In the first stage of writing a children’s book, I was able to choose a concept, generate ideas, gather visual inspiration and examine current and similar publications. Through all of these tasks, it has allowed me to built a stronger connection to the concept of the story, so I can begin to establish the narrative. 💖

20 Responses

  1. Looks like a lot of work.

    My boy is 2,5 years and I noticed he prefers to flip the pages rather fast so, at the moment we read books with only one line on each page. Like Peaty the worm 🙂 If I would write children’s books for 2,5 year old boys, the themes would be bulldozer, front-loader, digger… all the machines I was never really interested in but know them all by now Hah!

    It’s hard finding a title – I wouldn’t put “job” in it though, sounds too adulty (for me). I also like #12 but I don’t think it’s my favorite. Hmm.. this is hard! Looking forward to your next book 🙂

  2. Holy moly. I knew that writing a children’s book was a lot of work, but you’ve shown that it’s seriously an accomplishment! So much thought and planning goes into it. I love seeing how it all comes together! As a 1st grade teacher, I read a LOT of children’s books, so it was fun to see how it all comes together from an idea! Keep killing it girl!

    Susie | http://milehighdreamers.com

  3. This is cool! OuO :luv:

    I knew creating children’s books is a lot of work (I wanted to to get some cute stories I have out there, but I’m just a writer and had a difficult time finding an illustrator n’D), but I didn’t know it was this exhausting. (I put my dreams on the back burner since I want to be a novelist career-wise, heh, and don’t want to establish myself as a children’s book author…I just have stories. It sucks.)

    I love seeing people’s processes for things and BTS stuff—I eat it up. :p Did you use a program to do your title availability research?

    Since you said you’re open to suggestions, what about something like “girl” + “unlocked”? I don’t know if “Girl Unlocked” works, haha. But…it sort of reminds me a bit of Girlstart, this organization that had after-school chapters at both of the middles I attended. They equipped and encouraged young girls to explore career paths and hobbies beyond the basic “girl stuff” expected of them, and we did quite cool stuff—learned about forensic science, coded our own websites, and learned a dance routine. “Girl Unlocked” reminds me a bit of it, because it’s like unlocked, like the “start” part of Girlstart.

    Ah, I feel like I’m just rambling now so I’m gonna shush. Q-Q `-`

          1. Never mind. I’m sorry. I give up. It’s just, like, a user error or some mess. 😳

            (If it doesn’t show up, I copy-pasted a blushing/embarrassed emoji.)

  4. You’re doing well with the children’s book streak! I think the process of putting your thoughts together is interesting. There’s a lot of ideas shooting at you in different directions and organizing them is a huge plus. Great job on the research so far!

    Haha, for some reason, my brain automatically filled #12…. “I’m a girl, I can be anything I want!”


  5. Holy wow! Your process is so detailed! I’ve only written fanfics, but even when I planned out my stories, it was never to your level! I am impressed that you’ve covered all the basis in your planning and that you kept everything so organised! Thank you for sharing this, and I can’t wait to see your next children’s book ^^ The idea and concept you chose this time is a great one!


    It is so structured and organized and just on point. I always thought writing could be messy and thought I should read a book about it to see how it was really done. Your tips are so practical. I’m recommending this to a friend since she seems interested to write but just a bit lost (like me).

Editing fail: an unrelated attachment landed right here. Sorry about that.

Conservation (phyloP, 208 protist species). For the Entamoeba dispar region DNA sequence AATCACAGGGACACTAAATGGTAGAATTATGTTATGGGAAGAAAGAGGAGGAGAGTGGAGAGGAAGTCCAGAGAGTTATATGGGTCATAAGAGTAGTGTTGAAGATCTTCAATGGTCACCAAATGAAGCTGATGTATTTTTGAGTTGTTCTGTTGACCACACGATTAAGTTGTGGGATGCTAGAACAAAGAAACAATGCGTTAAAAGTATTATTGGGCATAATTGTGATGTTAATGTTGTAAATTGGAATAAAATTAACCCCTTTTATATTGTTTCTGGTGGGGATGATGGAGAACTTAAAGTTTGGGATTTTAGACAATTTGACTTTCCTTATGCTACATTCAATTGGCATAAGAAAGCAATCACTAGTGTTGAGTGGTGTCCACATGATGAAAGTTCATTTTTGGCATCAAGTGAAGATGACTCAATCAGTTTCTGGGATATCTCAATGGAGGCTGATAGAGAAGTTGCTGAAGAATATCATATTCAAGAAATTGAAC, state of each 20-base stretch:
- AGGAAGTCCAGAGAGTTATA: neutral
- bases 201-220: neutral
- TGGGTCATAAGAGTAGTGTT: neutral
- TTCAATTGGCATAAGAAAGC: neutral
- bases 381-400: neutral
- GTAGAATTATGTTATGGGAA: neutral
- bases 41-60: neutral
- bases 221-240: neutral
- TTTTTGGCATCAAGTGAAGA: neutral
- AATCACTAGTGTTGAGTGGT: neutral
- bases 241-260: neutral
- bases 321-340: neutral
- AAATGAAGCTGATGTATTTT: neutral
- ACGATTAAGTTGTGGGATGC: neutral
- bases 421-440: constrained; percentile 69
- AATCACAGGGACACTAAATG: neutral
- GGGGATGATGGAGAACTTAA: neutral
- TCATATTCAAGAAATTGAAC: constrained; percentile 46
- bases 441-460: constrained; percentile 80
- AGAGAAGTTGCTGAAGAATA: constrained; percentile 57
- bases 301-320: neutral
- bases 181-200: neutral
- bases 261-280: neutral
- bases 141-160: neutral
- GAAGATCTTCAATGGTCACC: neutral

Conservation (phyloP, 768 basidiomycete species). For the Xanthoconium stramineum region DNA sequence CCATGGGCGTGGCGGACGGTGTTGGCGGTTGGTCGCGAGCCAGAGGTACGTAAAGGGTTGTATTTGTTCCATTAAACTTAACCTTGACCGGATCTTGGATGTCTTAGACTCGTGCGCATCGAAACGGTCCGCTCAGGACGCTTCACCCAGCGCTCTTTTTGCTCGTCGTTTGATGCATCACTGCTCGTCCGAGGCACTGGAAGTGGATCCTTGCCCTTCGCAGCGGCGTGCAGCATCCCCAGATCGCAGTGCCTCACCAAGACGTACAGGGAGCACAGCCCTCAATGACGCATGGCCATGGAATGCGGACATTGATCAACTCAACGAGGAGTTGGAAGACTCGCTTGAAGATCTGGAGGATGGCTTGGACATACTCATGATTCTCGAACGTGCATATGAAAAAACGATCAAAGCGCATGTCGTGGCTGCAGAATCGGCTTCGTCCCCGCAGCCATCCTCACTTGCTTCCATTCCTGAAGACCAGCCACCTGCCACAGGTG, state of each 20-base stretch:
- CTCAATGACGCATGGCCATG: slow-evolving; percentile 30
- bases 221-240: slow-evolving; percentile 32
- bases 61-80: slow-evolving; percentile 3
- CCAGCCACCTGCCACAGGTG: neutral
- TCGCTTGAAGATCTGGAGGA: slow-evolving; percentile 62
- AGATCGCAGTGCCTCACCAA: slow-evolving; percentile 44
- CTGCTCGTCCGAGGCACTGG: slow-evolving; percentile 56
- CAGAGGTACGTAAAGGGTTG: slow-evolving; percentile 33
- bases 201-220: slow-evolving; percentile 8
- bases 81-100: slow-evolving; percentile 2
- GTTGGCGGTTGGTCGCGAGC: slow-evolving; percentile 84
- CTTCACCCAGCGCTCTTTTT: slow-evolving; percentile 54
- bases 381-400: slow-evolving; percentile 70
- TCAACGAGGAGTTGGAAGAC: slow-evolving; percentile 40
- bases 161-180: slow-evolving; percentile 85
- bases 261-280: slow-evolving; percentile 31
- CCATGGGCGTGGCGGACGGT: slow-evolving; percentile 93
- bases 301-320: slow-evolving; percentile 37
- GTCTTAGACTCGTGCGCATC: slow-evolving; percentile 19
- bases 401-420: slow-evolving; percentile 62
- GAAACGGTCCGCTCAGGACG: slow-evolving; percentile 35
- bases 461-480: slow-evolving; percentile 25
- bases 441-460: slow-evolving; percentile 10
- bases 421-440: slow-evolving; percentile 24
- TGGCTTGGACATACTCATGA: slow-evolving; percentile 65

Nice to meet you :*3

  7. Wow, this is a very detailed process! So much work goes into writing a book and I’m really impressed that you’re so organized with all the creative stuff going on 🙂 I love the concept that you chose and I think it’s going to be very timely too!

    As for the titles, I love #12! It’s simple to understand but leaves a positive feeling! 😀

  8. Wow, I really enjoyed reading the process of writing a children’s book! Well done Kya, super proud of you. Your work is incredible and this one, in particular, has warmed my heart and really excited me about the potential! You know how much I love talking about Women Empowerment!! I think having all these positive messages at a young age – especially through a book – is powerful. I’m sure it will help build the confidence of many young girls on what they can do – the sky’s the limit!!

    Title: I’m a girl, and I can be a.. is my favourite! :love:

  9. It’s interesting how much work goes into a children’s book! With novels, there is similar brainstorming, outlining, and drafting, but then you pretty much pass your novel off to someone who completes it (an agent or publisher).

    One of my friends is writing a children’s book. I’m going to pass this link off to him!

  10. Wow! This is so exciting, and the process is so cool to see!! I’ve always wanted to write a book, whether it be children’s or a novel… But a novel’s “easy” in a sense because you just need words that fit well together. Children’s books are such a different world because it needs to be visually pleasing, have a good message, easy to digest, and loveable by kids!
    Best of luck, and I look forward to seeing your book!!

  11. I always like seeing behind the scenes type things, so I really love seeing your process! You put so much effort in, and it really shows in your end results. I think it’s great that you also analyze current books and trends. It seems like a good way to see what’s been overdone and what the current audience is like.

    Of your possible titles, 1, 3, and 12 are my favorites! I think I wasn’t a big fan of the “all the” type titles because it could come off as limiting. (What if they want to be something that isn’t listed?)

    I can’t wait to see how this turns out!

  12. Oh, I’m so happy that you’ll be making a series of these! I’ve illustrated a couple of children’s picture books before, and love writing and stories in general. It’s so interesting to see your process (and how pretty your story notes look compared to the mess that I usually make…) so I look forward to the next post! Good luck with planning and writing! <3